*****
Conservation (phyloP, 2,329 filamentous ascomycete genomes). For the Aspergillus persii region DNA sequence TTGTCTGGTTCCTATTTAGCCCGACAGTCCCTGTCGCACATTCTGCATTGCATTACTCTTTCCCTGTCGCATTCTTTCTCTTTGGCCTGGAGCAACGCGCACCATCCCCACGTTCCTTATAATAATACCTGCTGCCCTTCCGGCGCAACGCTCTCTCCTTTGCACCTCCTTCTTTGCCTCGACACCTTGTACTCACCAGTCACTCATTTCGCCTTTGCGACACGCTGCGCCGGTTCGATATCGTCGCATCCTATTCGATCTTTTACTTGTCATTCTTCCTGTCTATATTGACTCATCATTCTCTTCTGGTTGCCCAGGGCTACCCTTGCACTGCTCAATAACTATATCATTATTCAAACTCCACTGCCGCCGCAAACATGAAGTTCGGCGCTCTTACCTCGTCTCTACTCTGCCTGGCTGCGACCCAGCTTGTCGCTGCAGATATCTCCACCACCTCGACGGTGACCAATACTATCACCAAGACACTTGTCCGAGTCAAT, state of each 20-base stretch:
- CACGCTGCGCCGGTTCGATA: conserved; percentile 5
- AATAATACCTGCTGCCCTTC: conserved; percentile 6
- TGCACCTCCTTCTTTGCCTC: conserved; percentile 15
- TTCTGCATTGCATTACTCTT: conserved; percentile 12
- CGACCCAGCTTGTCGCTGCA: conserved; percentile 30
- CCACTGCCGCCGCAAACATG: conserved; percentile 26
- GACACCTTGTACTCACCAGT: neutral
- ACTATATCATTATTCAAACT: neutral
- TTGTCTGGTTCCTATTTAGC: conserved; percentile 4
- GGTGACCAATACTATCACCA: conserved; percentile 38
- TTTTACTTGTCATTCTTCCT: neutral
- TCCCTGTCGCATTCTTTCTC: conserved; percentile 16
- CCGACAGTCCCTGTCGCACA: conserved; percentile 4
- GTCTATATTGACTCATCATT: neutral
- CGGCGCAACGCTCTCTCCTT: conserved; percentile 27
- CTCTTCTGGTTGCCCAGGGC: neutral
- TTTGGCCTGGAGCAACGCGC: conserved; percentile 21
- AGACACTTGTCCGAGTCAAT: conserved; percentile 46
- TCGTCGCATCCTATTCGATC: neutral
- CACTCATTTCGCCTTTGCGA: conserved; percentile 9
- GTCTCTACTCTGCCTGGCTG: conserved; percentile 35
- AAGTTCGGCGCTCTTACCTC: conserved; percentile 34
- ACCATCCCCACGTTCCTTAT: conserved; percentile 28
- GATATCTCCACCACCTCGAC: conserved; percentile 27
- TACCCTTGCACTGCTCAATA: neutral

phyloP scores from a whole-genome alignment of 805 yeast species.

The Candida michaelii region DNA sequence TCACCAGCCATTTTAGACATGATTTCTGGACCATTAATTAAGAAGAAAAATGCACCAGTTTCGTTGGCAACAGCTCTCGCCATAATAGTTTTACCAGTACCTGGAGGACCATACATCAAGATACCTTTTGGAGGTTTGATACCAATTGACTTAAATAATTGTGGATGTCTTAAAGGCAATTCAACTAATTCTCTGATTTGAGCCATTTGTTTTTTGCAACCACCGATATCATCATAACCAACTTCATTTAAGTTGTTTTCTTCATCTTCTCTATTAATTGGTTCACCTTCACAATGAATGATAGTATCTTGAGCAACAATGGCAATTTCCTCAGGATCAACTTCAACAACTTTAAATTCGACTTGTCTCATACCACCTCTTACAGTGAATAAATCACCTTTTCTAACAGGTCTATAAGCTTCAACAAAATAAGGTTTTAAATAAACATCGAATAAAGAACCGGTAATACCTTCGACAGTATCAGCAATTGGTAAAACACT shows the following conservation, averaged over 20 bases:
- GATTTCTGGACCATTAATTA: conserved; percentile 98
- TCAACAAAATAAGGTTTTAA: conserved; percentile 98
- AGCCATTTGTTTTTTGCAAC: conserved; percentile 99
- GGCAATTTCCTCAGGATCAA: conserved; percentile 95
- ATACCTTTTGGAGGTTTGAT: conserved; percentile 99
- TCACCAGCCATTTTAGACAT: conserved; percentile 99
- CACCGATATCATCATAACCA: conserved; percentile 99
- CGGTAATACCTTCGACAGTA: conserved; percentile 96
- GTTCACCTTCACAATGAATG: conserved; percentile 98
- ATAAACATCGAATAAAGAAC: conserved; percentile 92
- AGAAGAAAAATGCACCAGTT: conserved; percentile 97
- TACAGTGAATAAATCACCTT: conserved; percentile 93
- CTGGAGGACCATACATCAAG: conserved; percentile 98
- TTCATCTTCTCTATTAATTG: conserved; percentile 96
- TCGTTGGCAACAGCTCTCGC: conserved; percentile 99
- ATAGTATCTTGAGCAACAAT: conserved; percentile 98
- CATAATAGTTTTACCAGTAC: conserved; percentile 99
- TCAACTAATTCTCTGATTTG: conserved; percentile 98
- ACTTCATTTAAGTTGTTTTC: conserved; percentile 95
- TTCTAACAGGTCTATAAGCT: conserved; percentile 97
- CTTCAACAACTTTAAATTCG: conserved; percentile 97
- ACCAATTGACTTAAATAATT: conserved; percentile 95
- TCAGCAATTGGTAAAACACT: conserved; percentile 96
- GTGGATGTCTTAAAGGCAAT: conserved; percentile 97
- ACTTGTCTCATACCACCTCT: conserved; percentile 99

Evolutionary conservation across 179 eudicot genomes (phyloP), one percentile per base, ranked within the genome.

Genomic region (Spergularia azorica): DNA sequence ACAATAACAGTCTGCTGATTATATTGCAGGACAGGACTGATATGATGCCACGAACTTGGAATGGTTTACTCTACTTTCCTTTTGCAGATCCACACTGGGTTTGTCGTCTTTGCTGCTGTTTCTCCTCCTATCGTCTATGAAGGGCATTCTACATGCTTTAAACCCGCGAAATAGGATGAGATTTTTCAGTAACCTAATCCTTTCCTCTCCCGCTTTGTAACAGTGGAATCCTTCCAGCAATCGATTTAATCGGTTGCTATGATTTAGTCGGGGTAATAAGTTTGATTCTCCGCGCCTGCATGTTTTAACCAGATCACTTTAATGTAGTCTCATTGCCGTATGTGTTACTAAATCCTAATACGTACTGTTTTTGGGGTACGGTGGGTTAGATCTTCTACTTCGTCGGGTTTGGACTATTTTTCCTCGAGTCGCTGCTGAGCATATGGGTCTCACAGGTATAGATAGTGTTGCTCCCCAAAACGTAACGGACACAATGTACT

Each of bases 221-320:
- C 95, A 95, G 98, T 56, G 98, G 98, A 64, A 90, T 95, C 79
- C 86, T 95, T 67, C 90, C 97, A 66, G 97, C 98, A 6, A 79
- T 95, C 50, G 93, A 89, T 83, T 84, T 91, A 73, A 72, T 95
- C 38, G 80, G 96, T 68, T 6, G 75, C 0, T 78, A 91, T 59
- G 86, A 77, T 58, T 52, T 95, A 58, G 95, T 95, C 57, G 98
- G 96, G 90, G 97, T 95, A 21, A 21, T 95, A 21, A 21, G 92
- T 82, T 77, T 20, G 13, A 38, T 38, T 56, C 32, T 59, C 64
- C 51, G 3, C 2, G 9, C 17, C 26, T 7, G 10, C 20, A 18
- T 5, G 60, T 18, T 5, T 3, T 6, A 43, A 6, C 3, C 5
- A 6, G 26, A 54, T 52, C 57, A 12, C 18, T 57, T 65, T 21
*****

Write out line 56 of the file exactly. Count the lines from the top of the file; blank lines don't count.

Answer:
Each of bases 221-320: